Birkenhead has an idiosyncratic literary history: Hone Tuwhare was once a borough councillor while Sir Arthur Conan Doyle once visited Birkenhead resident and former meteorologist Clement "Inclement" Wragge to talk about Maori navigation and Atlantis.

A Scot, whom Sir Arthur described as a "blue-turbanned, eager man, half Western science, half Eastern mystic", Wragge was the first to use people's names for cyclones but named his own son Kismet.

This week, Birkenhead Library celebrates its 68th anniversary, as chronicled in loving detail on its Wikipedia page (7000 words!). Yet Wikipedia knows nothing about its current handsome library building, opened in late 2009. The record ends with the pre-construction squabbling about its location - it was a clash of the Nation's Mothers (among many others) as Judy Bailey battled Thea Muldoon. Unsurprisingly, Sir Rob's lady won.

Built on Nell Fisher Reserve (named for Birkenhead's first full-time paid librarian), the building offers a wonderful harbour view, a comfy newspaper nook and a teen collection in prime position. But it's not my favourite-favourite library.

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Its long, narrow shape feels restrictive and an imposing, building-length white-patterned wall, plus those ubiquitous wooden David Trubridge light fittings, feel oh so tastefully impersonal. The split-level space is only saved from total neutral-shaded anonymity by a large, delightful ribbon rainbow created by local schoolchildren. More art, please.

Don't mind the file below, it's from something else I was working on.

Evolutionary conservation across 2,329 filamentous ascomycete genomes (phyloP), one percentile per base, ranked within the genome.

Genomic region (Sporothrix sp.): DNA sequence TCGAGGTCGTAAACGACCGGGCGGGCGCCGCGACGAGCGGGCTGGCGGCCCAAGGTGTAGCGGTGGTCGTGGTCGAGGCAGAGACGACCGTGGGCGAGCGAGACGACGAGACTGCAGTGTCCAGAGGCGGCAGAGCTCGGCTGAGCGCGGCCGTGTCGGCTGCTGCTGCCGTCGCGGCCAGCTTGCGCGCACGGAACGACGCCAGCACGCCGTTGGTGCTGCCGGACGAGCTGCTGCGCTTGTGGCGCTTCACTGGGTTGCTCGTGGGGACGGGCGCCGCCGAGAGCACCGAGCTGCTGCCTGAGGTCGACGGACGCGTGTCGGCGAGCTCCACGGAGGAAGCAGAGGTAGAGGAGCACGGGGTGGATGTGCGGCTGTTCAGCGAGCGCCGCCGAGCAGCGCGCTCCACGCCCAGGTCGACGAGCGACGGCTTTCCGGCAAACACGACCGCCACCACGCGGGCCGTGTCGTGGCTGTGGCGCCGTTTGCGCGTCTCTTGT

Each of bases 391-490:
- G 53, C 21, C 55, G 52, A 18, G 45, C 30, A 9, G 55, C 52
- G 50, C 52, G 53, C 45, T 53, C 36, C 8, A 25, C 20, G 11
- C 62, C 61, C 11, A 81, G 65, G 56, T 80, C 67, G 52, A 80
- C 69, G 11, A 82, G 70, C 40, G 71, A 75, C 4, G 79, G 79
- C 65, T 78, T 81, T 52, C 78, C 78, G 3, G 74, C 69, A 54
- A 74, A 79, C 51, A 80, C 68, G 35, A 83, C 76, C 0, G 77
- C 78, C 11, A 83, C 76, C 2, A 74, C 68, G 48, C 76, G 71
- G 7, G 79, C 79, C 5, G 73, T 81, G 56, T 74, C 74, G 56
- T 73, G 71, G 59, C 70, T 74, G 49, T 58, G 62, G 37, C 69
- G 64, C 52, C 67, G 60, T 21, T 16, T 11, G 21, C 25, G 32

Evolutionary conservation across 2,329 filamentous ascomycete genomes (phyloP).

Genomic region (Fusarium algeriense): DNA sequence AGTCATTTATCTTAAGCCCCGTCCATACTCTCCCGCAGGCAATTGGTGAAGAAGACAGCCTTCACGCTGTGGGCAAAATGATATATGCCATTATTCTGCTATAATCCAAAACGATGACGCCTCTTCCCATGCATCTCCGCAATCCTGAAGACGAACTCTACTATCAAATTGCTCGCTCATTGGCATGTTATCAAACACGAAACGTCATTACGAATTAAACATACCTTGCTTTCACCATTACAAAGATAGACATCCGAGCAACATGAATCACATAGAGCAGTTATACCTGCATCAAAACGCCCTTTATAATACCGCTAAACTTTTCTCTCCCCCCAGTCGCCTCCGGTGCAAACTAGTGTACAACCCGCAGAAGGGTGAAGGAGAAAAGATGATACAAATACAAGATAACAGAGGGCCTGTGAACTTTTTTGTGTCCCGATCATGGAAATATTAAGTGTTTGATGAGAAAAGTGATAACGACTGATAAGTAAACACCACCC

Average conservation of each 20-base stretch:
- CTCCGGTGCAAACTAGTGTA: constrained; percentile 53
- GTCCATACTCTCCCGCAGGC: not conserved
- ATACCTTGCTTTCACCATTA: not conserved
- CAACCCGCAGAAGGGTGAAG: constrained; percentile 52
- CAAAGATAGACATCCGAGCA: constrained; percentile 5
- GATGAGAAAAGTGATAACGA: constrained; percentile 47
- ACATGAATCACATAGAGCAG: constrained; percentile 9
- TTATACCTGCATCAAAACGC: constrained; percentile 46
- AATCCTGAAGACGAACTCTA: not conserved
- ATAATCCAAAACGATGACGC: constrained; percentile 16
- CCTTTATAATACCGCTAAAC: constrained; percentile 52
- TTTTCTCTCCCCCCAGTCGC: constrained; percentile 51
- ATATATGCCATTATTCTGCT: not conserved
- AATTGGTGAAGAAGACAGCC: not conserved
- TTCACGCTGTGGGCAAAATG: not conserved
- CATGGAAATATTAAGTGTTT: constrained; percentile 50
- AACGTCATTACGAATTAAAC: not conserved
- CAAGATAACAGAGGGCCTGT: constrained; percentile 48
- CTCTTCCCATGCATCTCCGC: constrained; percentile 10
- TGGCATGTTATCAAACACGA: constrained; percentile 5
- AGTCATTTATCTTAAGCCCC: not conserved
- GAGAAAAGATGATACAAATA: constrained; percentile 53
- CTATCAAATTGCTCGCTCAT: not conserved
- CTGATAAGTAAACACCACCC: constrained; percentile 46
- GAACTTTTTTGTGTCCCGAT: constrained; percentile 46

Still, all the Birkenhead people I know (two families) love the library; siblings take turns pushing its elevator buttons. Archoffice won a New Zealand Architecture award for it; the judges thought it "invigorates a sense of place in amorphous suburbia", which sounds unnecessarily snooty since Birkenhead's not a dormitory suburb but one of Auckland's many character villages.

On three sides, the library faces that awesome, terrible Rawene carpark slip; the harbour beyond a prominent Birkenhead Medical Centre sign and an outfit offering pole-dancing exercise. Amorphous, my foot.

If I were local, I would work or study at the blond-wood perimeter desk at near-silent Birkenhead (as one young visitor wrote: "It is the bets [best] place for doing quiet things"), but if I wanted to browse among a happy hum, I would travel three clicks down to Northcote Library.

Northcote has a garden out the back (sensible kale and spinach matched with swan plants); pukeko pictures galore; tables within easy reach of its Maori books; the city's largest Korean-language collection and - best of all - a welcoming, comfortable vibe.

"Yous are great at what yous do," writes one Facebook fan.

Designed by the celebrated David Mitchell, the 1982 building is light-catching, angle-roofed and unpretentious. Fringed by wisteria, it sits low on a friendly courtyard beside an art gallery, out the back of the Northcote shops. There's lichen on the neighbouring wrought-iron frangipani fences: thanks to good design, it's all growing old gracefully.

Inside, an alphabet wall frieze starts "A" for "aroha". In Hotere, Tuwhare asks "hell, what/ is this thing called aroha". One answer might be: Northcote Library.